For most of this college football season, the wins stacked up for Jackson State like Friday night pancakes at an all-you-can-eat dive in the middle of Anywhere, USA.

Coach Prime was on top of his game, and so were his players. HBCUs show up, if you want to. Coach Prime’s Jackson State ballers were gonna show out and in doing so, send your team on their way with an ‘L.’

He was that good, and so was his team.

Talent obviously helped.

But they were really good because they had an unmatched focus, oblivious more times than not to the mental blunders or life setbacks, like a jacked-up drinking water system that is now under a more watchful eye from the Justice Department.

So it’s not a surprise that the one game when the distractions were far more intense and personal than at any point in the season for Jackson State, they failed to meet the moment in the biggest game of the season.

You have to give North Carolina Central props for handling business, jumping out to an early lead and making all the tough plays when it counted to escape with a 41-34 overtime win in the Celebration Bowl.

And with the loss, NCCU and HBCUs alike, are celebrating the Jackson State loss.

There should be no argument about what Sanders’ time at Jackson State meant to that institution and for HBCU football as a whole.

He was great for all of them.

But the success during his time as an HBCU fixture does not cleanse him of the stench left behind since his departure.

No one should fault him for taking his talents on to a higher-paying, higher-profile gig. I hear loud and clear those who felt he should have built an Eddie Robinson-like legacy at Jackson State.

But if an opportunity to increase your earning power by 15 or 20-fold manifests itself along with a slew of other higher-profile perks, would anyone really fault you for making that move?

The problem for Deion Sanders in all of this is simple.

When he made the decision to leave for Colorado, he should have gone all-in on it and not played this absurd game of trying to write a new chapter in Boulder, Colorado, at the same time seeking closure in Jackson, Mississippi.

Sanders should have never coached that bowl game.

He should have fully divested himself of the situation because no matter how much time he put into game-planning for North Carolina Central, his total focus wasn’t where it needed to be.

Now, he is left with the lingering taste of defeat at the Celebration bowl—again.

But the one difference now is that a year ago only South Carolina State was celebrating after their 31-10 beating of Jackson State.


N.C. Central and just about every HBCU football-playing school is elated with the Celebration Bowl outcome as the Eagles sent Sanders on his way with yet another lost opportunity for greatness slipping through his hands.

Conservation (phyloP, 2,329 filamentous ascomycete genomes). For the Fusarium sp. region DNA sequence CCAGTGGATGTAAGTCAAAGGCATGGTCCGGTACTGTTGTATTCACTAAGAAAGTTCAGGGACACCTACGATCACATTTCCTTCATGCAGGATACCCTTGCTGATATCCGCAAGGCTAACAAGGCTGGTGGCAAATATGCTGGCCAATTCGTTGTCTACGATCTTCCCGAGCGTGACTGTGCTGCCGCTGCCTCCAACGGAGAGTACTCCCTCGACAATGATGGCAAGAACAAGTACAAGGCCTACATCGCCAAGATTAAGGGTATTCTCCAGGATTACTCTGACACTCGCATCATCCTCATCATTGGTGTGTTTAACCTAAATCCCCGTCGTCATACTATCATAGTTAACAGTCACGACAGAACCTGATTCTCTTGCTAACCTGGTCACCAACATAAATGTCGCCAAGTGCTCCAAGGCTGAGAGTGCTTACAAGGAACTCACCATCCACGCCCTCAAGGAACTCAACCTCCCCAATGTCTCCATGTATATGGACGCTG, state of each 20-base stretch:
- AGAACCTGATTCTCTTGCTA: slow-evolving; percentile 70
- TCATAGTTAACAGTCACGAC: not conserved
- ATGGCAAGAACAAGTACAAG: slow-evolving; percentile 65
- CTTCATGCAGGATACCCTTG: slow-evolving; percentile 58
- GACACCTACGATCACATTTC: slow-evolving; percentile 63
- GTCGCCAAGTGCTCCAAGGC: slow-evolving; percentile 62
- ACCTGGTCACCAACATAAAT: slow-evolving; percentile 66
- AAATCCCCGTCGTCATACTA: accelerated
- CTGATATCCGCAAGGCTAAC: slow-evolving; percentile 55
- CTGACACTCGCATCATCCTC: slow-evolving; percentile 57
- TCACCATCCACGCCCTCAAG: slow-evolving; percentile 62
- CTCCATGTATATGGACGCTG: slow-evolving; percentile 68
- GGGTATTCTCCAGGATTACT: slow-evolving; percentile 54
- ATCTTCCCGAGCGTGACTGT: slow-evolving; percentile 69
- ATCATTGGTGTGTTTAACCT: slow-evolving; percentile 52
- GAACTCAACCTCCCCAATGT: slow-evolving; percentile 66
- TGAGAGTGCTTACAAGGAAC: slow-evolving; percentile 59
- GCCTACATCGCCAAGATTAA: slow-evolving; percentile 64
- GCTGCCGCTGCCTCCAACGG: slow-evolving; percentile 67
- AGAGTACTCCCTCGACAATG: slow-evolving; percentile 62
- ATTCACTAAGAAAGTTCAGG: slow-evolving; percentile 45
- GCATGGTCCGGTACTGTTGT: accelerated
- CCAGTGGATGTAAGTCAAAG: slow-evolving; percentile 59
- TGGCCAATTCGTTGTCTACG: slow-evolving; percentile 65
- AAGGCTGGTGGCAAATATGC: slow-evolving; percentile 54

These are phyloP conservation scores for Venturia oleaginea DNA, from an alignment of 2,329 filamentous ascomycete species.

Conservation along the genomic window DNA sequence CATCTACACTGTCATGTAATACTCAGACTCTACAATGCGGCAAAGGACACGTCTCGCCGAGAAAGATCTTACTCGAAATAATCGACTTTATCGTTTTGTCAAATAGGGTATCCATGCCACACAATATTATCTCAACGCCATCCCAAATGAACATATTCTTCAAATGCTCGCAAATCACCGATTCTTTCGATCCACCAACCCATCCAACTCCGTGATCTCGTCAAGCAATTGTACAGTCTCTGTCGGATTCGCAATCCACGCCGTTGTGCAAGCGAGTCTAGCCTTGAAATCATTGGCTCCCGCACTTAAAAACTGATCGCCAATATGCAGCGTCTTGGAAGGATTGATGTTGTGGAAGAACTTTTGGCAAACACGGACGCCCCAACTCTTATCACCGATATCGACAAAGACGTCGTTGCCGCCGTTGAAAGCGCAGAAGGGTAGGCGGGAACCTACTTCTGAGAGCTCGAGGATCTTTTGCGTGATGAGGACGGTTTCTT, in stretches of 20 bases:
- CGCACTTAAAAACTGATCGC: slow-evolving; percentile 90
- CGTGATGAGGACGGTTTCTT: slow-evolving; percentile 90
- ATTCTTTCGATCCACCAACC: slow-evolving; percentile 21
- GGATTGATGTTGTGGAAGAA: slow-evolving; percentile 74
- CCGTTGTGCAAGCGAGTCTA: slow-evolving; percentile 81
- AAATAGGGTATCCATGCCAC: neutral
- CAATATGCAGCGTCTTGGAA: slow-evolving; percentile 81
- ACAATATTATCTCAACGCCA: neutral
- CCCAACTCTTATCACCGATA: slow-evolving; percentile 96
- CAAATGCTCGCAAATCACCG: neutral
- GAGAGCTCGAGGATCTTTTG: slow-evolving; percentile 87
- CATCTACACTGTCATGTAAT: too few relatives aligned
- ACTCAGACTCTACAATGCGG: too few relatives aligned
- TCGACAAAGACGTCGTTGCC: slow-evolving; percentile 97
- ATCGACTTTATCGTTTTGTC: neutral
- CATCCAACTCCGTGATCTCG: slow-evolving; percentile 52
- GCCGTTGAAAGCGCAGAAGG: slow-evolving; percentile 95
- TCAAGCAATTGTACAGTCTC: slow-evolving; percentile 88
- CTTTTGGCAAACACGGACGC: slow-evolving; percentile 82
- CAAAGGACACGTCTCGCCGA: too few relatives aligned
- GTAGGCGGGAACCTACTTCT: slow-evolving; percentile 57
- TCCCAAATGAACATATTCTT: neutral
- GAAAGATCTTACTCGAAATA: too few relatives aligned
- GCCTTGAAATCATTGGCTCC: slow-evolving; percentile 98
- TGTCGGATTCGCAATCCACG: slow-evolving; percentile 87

He came to Jackson State looking to do what every coach wants to do and that’s win at the highest level of whatever level you’re competing at.

Sanders got two cracks at it and came up short both times.

But that’s just the beginning of the damage he has inflicted on not just Jackson State, but also the program that he’s about to take over in Boulder, Colorado. It’s not unusual for college football coaches to take over teams and uh, “encourage” some of the players that had committed earlier to de-commit and look to play elsewhere.

But Sanders, like most things he’s involved with, took it to another level that, in this instance, crossed the lines of being cold and callous behavior, with some recruits finding out from the outgoing coaching staff that their scholarship offers weren’t going to be honored.

“It was hectic,” Carson Mott, a three-star defensive end from Simi Valley (Calif.) High School, told the Athletic. “It was a huge mess. I actually never got contacted by Deion or any of his new (on-field) staff. I got called. They told me that coach Deion didn’t want to honor my commitment and hung up the phone. I was in a group chat with all the other commits and they were all I guess freaking out, too, because a lot of us had our options closed for months now being committed to Colorado. So we hadn’t reached out to any school. It was a whole big deal.”

Fortunately, most of the players who had previously committed to Colorado have received scholarship offers from other schools or will sign during the regular signing period

There’s no playbook on how to best part ways with a school if you’re a head coach.

But the way Sanders handled it, could have been done better—a lot better which is surprising when you consider one of his strengths as both a player and as a coach (the Celebration Bowl, excluded) has been his ability to close things out.